Bible Book Studies: Hebrews 8

In Chapter 8, the author continues his main objective for the entire book – discussing the superiority of Jesus. So far he has proposed that Jesus is superior to all creation, to angels, to Moses, and to any high priest who has ever lived. In Chapter 7 he identified Jesus as the one that Psalm 110 spoke of as the descendant of David who would be a priest on the order of Melchizedek. The final point from Chapter 7 (verses 26-27) is that all other priests are flawed mortals who must atone for their own sins before being able to offer atonement for others. Jesus, on the other hand, is immortal and perfect – “holy, innocent, unstained, separated from sinners, and exalted above the heavens. He has no need, like those high priests, to offer sacrifices daily, first for his own sins and then for those of the people, since he did this once for all when he offered up himself.” Here is how the author continues his argument.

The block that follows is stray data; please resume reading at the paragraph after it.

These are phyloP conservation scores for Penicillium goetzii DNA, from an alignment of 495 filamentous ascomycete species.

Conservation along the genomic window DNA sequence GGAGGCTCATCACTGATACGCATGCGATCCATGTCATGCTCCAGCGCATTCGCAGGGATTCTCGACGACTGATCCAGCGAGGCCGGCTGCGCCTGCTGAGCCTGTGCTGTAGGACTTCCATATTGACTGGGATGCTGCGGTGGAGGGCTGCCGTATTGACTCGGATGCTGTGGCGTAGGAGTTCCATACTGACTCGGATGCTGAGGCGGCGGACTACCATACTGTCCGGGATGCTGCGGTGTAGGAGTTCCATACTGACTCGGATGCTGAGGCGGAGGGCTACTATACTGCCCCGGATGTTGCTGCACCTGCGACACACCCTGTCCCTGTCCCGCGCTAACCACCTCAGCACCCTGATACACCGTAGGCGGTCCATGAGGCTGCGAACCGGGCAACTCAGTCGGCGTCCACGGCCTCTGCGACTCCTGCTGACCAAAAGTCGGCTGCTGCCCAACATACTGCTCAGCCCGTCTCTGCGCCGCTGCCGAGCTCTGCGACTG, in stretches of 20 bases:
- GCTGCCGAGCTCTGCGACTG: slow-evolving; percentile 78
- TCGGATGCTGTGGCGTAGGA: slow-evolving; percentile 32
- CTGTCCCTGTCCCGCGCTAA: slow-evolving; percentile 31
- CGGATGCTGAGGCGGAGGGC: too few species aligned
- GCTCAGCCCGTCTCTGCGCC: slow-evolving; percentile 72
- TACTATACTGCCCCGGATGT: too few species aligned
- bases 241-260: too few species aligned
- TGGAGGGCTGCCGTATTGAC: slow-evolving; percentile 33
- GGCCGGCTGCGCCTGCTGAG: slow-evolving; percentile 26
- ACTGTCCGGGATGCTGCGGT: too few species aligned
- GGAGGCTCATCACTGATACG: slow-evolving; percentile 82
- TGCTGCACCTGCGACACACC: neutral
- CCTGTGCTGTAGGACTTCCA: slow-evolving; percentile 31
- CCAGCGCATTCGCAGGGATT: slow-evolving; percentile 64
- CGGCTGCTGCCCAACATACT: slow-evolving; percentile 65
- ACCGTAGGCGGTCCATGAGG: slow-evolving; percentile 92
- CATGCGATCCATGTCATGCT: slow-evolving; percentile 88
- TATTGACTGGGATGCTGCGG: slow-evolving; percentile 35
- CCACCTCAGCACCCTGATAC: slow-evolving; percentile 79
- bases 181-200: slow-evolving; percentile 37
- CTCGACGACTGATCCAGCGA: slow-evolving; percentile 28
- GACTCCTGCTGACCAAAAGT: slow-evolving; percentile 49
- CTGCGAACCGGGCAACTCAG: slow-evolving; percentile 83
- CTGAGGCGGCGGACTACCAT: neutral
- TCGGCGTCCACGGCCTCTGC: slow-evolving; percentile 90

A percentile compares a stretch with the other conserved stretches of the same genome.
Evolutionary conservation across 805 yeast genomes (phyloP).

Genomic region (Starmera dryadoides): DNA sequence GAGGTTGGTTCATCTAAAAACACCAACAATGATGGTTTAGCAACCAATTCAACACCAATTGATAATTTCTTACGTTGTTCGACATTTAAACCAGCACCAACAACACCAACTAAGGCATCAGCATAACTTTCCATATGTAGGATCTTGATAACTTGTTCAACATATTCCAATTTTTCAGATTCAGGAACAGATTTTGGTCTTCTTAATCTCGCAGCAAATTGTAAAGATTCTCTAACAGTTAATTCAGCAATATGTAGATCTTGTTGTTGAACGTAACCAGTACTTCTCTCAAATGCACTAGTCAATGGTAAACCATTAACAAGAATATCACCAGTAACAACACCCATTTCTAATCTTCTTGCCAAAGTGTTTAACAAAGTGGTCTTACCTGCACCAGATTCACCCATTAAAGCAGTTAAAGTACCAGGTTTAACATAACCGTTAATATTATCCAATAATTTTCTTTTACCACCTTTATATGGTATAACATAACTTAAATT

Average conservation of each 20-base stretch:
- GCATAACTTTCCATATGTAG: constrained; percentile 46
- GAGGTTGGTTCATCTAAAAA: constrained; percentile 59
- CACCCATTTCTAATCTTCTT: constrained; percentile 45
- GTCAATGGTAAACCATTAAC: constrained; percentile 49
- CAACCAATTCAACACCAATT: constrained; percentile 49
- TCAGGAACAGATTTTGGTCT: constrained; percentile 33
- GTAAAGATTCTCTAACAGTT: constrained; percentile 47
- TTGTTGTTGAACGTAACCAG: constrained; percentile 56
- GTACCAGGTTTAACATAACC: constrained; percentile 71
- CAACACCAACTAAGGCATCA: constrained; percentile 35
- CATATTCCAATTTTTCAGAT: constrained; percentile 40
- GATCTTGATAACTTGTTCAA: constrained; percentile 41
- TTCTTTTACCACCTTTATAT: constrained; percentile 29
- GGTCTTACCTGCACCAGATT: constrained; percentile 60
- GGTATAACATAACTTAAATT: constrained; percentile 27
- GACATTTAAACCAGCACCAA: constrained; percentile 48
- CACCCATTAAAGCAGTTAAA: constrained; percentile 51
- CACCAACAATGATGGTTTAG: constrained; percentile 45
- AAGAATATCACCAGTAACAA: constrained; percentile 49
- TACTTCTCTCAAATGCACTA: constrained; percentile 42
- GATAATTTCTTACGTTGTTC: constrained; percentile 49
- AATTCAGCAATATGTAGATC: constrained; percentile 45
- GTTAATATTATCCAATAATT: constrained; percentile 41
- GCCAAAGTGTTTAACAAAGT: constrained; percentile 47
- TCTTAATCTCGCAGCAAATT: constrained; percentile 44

1 Now the point in what we are saying is this: we have such a high priest, one who is seated at the right hand of the throne of the Majesty in heaven, 2 a minister in the holy places, in the true tent that the Lord set up, not man. 3 For every high priest is appointed to offer gifts and sacrifices; thus it is necessary for this priest also to have something to offer. 4 Now if he were on earth, he would not be a priest at all, since there are priests who offer gifts according to the law. 5 They serve a copy and shadow of the heavenly things. For when Moses was about to erect the tent, he was instructed by God, saying, “See that you make everything according to the pattern that was shown you on the mountain.”